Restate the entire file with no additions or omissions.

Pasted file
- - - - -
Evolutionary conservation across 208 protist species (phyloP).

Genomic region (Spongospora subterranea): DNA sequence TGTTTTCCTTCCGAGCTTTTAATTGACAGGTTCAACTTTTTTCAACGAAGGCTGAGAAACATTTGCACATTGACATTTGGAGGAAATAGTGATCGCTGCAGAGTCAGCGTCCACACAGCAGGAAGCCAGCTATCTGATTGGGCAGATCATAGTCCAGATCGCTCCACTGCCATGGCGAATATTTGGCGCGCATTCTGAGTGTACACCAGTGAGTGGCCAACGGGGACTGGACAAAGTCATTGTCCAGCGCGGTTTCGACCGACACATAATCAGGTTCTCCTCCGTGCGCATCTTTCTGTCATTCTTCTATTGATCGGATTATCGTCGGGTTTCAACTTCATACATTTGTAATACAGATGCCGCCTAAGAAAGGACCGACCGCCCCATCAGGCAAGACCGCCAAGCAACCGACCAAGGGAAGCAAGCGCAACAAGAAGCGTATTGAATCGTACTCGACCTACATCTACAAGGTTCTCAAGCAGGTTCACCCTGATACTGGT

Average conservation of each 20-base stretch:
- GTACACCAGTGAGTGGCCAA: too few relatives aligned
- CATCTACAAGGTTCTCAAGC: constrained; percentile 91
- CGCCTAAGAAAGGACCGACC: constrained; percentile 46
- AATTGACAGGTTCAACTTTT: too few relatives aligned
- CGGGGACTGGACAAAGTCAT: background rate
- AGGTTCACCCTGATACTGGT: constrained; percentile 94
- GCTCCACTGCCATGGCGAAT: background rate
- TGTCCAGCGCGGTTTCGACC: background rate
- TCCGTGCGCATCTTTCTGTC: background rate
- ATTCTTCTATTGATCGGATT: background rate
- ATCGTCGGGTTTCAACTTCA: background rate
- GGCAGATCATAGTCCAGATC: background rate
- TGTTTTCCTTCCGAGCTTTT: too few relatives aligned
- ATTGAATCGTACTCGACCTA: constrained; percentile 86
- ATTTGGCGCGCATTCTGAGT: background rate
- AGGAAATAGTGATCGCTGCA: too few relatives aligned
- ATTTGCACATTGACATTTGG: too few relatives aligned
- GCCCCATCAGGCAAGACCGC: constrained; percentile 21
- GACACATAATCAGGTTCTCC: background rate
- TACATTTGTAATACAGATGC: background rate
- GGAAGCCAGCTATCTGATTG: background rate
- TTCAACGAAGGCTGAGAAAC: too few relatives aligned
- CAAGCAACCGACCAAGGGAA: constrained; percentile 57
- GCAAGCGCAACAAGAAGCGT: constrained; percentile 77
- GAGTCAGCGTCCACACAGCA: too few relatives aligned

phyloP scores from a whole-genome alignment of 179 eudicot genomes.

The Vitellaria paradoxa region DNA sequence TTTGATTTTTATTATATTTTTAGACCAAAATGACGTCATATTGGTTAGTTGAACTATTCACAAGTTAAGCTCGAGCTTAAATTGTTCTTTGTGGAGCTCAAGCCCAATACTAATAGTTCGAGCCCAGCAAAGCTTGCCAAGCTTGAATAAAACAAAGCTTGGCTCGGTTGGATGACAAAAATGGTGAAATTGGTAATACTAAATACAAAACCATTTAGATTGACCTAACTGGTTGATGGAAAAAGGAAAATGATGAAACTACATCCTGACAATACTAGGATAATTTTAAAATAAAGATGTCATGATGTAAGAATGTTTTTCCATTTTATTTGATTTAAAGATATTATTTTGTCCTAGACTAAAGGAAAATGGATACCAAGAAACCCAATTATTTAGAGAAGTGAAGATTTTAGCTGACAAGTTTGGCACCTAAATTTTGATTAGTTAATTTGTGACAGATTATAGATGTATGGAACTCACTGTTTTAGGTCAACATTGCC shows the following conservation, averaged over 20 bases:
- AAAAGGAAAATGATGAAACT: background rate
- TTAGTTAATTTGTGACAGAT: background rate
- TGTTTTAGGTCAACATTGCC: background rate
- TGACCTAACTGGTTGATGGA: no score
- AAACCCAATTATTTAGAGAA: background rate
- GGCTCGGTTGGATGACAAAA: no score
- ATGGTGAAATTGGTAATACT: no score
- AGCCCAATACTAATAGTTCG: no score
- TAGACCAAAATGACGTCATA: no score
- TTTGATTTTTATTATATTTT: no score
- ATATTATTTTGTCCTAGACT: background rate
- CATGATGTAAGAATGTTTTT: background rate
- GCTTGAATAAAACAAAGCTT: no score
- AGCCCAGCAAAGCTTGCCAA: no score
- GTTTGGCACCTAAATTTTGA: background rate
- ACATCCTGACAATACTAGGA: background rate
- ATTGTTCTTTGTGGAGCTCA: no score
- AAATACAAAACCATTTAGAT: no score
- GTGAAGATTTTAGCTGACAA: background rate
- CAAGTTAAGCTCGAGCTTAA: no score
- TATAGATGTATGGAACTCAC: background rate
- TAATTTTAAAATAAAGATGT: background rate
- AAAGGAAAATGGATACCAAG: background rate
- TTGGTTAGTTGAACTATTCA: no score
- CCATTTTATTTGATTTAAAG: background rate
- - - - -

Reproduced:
Evolutionary conservation across 208 protist species (phyloP).

Genomic region (Spongospora subterranea): DNA sequence TGTTTTCCTTCCGAGCTTTTAATTGACAGGTTCAACTTTTTTCAACGAAGGCTGAGAAACATTTGCACATTGACATTTGGAGGAAATAGTGATCGCTGCAGAGTCAGCGTCCACACAGCAGGAAGCCAGCTATCTGATTGGGCAGATCATAGTCCAGATCGCTCCACTGCCATGGCGAATATTTGGCGCGCATTCTGAGTGTACACCAGTGAGTGGCCAACGGGGACTGGACAAAGTCATTGTCCAGCGCGGTTTCGACCGACACATAATCAGGTTCTCCTCCGTGCGCATCTTTCTGTCATTCTTCTATTGATCGGATTATCGTCGGGTTTCAACTTCATACATTTGTAATACAGATGCCGCCTAAGAAAGGACCGACCGCCCCATCAGGCAAGACCGCCAAGCAACCGACCAAGGGAAGCAAGCGCAACAAGAAGCGTATTGAATCGTACTCGACCTACATCTACAAGGTTCTCAAGCAGGTTCACCCTGATACTGGT

Average conservation of each 20-base stretch:
- GTACACCAGTGAGTGGCCAA: too few relatives aligned
- CATCTACAAGGTTCTCAAGC: constrained; percentile 91
- CGCCTAAGAAAGGACCGACC: constrained; percentile 46
- AATTGACAGGTTCAACTTTT: too few relatives aligned
- CGGGGACTGGACAAAGTCAT: background rate
- AGGTTCACCCTGATACTGGT: constrained; percentile 94
- GCTCCACTGCCATGGCGAAT: background rate
- TGTCCAGCGCGGTTTCGACC: background rate
- TCCGTGCGCATCTTTCTGTC: background rate
- ATTCTTCTATTGATCGGATT: background rate
- ATCGTCGGGTTTCAACTTCA: background rate
- GGCAGATCATAGTCCAGATC: background rate
- TGTTTTCCTTCCGAGCTTTT: too few relatives aligned
- ATTGAATCGTACTCGACCTA: constrained; percentile 86
- ATTTGGCGCGCATTCTGAGT: background rate
- AGGAAATAGTGATCGCTGCA: too few relatives aligned
- ATTTGCACATTGACATTTGG: too few relatives aligned
- GCCCCATCAGGCAAGACCGC: constrained; percentile 21
- GACACATAATCAGGTTCTCC: background rate
- TACATTTGTAATACAGATGC: background rate
- GGAAGCCAGCTATCTGATTG: background rate
- TTCAACGAAGGCTGAGAAAC: too few relatives aligned
- CAAGCAACCGACCAAGGGAA: constrained; percentile 57
- GCAAGCGCAACAAGAAGCGT: constrained; percentile 77
- GAGTCAGCGTCCACACAGCA: too few relatives aligned

phyloP scores from a whole-genome alignment of 179 eudicot genomes.

The Vitellaria paradoxa region DNA sequence TTTGATTTTTATTATATTTTTAGACCAAAATGACGTCATATTGGTTAGTTGAACTATTCACAAGTTAAGCTCGAGCTTAAATTGTTCTTTGTGGAGCTCAAGCCCAATACTAATAGTTCGAGCCCAGCAAAGCTTGCCAAGCTTGAATAAAACAAAGCTTGGCTCGGTTGGATGACAAAAATGGTGAAATTGGTAATACTAAATACAAAACCATTTAGATTGACCTAACTGGTTGATGGAAAAAGGAAAATGATGAAACTACATCCTGACAATACTAGGATAATTTTAAAATAAAGATGTCATGATGTAAGAATGTTTTTCCATTTTATTTGATTTAAAGATATTATTTTGTCCTAGACTAAAGGAAAATGGATACCAAGAAACCCAATTATTTAGAGAAGTGAAGATTTTAGCTGACAAGTTTGGCACCTAAATTTTGATTAGTTAATTTGTGACAGATTATAGATGTATGGAACTCACTGTTTTAGGTCAACATTGCC shows the following conservation, averaged over 20 bases:
- AAAAGGAAAATGATGAAACT: background rate
- TTAGTTAATTTGTGACAGAT: background rate
- TGTTTTAGGTCAACATTGCC: background rate
- TGACCTAACTGGTTGATGGA: no score
- AAACCCAATTATTTAGAGAA: background rate
- GGCTCGGTTGGATGACAAAA: no score
- ATGGTGAAATTGGTAATACT: no score
- AGCCCAATACTAATAGTTCG: no score
- TAGACCAAAATGACGTCATA: no score
- TTTGATTTTTATTATATTTT: no score
- ATATTATTTTGTCCTAGACT: background rate
- CATGATGTAAGAATGTTTTT: background rate
- GCTTGAATAAAACAAAGCTT: no score
- AGCCCAGCAAAGCTTGCCAA: no score
- GTTTGGCACCTAAATTTTGA: background rate
- ACATCCTGACAATACTAGGA: background rate
- ATTGTTCTTTGTGGAGCTCA: no score
- AAATACAAAACCATTTAGAT: no score
- GTGAAGATTTTAGCTGACAA: background rate
- CAAGTTAAGCTCGAGCTTAA: no score
- TATAGATGTATGGAACTCAC: background rate
- TAATTTTAAAATAAAGATGT: background rate
- AAAGGAAAATGGATACCAAG: background rate
- TTGGTTAGTTGAACTATTCA: no score
- CCATTTTATTTGATTTAAAG: background rate